Contributing Editor

RECIPES
Lois Winston, editor

We’d Rather Be Writing: 88 Authors Share Timesaving Dinner Recipes and Other Tips

978-1940795348 Paperback, 200 pages; time-saving recipes and tips from authors, $10.29 (also available as e-book: $0.99)

October 28, 2015

Reviewed by Rashda Khan

In today’s world, time is a precious commodity for everyone. This is even truer during the whirlwind of the holiday season. We’d Rather Be Writing provides time-saving recipes and tips that will help readers tackle house guests, parties, and everything in between with aplomb and let them focus on what is important — enjoying time with friends and family and doing what brings them joy.

Editor and contributor Lois Winston has brought together almost ninety authors, people who are used to juggling family life, writing careers, often a second job, and more, to contribute their insights. >>READ MORE

FICTION

Diana Finfrock Farrar

The Door of the Heart

AuthorHouse

Paperback, 978-1-4918-7124-9 (also available in hardcover and as an ebook), 425 pgs., $18.99

March 2014

Diana Finfrock Farrar’s first novel begins with fifteen-year-old Jamie O’Dell, gay and closeted, in the principal’s office at his high school, victim of chronic bullying since middle school. This time the football team’s intimidation has been so blatant that school officials can’t ignore the problem. The bullies have been sent to the alternative campus and banned from extracurricular activities for the remainder of the school year, but Texas Land Commissioner Ed Sloan’s son, Michael, is one of the bullies and Ed won’t take this punishment lying down. Tammy, Ed’s wife and Michael’s mother, is torn between remaining silent as she has for twenty-two years, or speaking out for what she knows is the right thing. As the controversy rages, Ed and Tammy’s jeopardized marriage mirrors the polarization in the media, the community, and the schools. >>READ MORE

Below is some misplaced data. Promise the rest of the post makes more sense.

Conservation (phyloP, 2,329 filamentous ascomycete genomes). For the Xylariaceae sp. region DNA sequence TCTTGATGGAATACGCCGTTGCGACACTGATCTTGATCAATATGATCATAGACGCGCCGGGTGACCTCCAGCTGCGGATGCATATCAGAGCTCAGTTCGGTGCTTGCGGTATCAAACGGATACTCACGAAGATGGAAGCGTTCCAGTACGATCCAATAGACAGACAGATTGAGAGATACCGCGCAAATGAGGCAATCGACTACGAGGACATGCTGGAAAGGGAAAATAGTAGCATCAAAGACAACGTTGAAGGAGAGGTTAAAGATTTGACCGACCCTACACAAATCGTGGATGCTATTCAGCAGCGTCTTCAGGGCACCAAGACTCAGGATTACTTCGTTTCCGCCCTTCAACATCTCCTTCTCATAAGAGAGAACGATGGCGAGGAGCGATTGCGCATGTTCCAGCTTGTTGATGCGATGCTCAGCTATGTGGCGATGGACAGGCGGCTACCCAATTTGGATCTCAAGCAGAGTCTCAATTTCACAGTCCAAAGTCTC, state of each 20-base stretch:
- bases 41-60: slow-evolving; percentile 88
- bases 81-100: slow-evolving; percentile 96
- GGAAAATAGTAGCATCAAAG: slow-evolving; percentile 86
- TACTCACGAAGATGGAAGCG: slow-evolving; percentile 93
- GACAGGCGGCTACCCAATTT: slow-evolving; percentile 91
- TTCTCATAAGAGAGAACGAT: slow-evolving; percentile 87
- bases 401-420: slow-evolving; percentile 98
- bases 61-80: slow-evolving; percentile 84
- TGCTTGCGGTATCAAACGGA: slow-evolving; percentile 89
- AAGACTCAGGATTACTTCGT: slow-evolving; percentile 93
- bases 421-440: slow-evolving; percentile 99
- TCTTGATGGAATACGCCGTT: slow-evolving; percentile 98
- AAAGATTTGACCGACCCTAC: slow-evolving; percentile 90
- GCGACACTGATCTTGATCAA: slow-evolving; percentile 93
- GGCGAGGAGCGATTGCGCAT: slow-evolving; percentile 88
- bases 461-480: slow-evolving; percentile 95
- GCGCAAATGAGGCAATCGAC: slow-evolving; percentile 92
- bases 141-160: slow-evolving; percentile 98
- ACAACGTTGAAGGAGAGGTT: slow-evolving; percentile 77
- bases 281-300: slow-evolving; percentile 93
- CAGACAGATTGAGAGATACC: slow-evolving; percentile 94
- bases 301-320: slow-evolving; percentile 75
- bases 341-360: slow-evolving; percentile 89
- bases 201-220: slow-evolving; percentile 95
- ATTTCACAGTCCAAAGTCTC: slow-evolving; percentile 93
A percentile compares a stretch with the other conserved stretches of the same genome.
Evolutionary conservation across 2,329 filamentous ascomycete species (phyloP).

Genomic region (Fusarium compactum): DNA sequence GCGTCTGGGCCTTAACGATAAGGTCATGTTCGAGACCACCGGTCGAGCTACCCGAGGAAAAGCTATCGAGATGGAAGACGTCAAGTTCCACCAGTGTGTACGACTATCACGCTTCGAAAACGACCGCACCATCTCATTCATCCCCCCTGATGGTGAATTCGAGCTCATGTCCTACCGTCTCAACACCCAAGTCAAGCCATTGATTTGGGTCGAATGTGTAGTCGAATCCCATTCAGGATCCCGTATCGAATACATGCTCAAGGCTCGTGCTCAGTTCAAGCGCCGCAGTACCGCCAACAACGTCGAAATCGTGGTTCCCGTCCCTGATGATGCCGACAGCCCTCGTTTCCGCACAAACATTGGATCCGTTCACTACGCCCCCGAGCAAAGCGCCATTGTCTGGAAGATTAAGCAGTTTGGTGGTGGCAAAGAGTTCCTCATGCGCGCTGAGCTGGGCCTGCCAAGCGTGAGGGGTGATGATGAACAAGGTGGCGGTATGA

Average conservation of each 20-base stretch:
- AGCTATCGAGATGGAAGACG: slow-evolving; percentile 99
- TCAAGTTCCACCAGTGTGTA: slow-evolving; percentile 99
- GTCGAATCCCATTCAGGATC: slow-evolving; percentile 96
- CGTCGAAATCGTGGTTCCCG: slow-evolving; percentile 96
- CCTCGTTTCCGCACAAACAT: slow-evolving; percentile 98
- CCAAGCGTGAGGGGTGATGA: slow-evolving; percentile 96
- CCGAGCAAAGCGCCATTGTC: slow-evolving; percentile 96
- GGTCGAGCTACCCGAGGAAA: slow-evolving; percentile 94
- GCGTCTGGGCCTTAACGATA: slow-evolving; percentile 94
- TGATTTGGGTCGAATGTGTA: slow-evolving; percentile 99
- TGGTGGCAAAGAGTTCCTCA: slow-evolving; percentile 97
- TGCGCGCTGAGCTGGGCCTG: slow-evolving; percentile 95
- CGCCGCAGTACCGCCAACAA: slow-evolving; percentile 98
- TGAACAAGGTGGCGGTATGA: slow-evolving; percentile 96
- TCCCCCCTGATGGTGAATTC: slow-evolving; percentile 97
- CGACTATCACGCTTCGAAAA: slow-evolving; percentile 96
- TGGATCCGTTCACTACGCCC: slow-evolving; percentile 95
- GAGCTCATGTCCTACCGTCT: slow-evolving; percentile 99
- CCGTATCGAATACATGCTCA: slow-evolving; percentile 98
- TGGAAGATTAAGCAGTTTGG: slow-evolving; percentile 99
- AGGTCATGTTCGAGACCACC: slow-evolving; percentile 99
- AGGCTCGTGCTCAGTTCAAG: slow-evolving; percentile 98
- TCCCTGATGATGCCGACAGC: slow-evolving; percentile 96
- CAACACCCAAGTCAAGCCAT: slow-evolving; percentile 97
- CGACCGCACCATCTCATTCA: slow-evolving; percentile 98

Texas ReadsGlenn Dromgoole

>> archive

Another Christmas romance
set in Twilight, Texas

Twilight, Texas: Prolific Texas romance author Lori Wilde, with seventy-eight titles to her credit, has produced another Christmas novel from her fictional town of Twilight, Texas, loosely based on the real town of Granbury.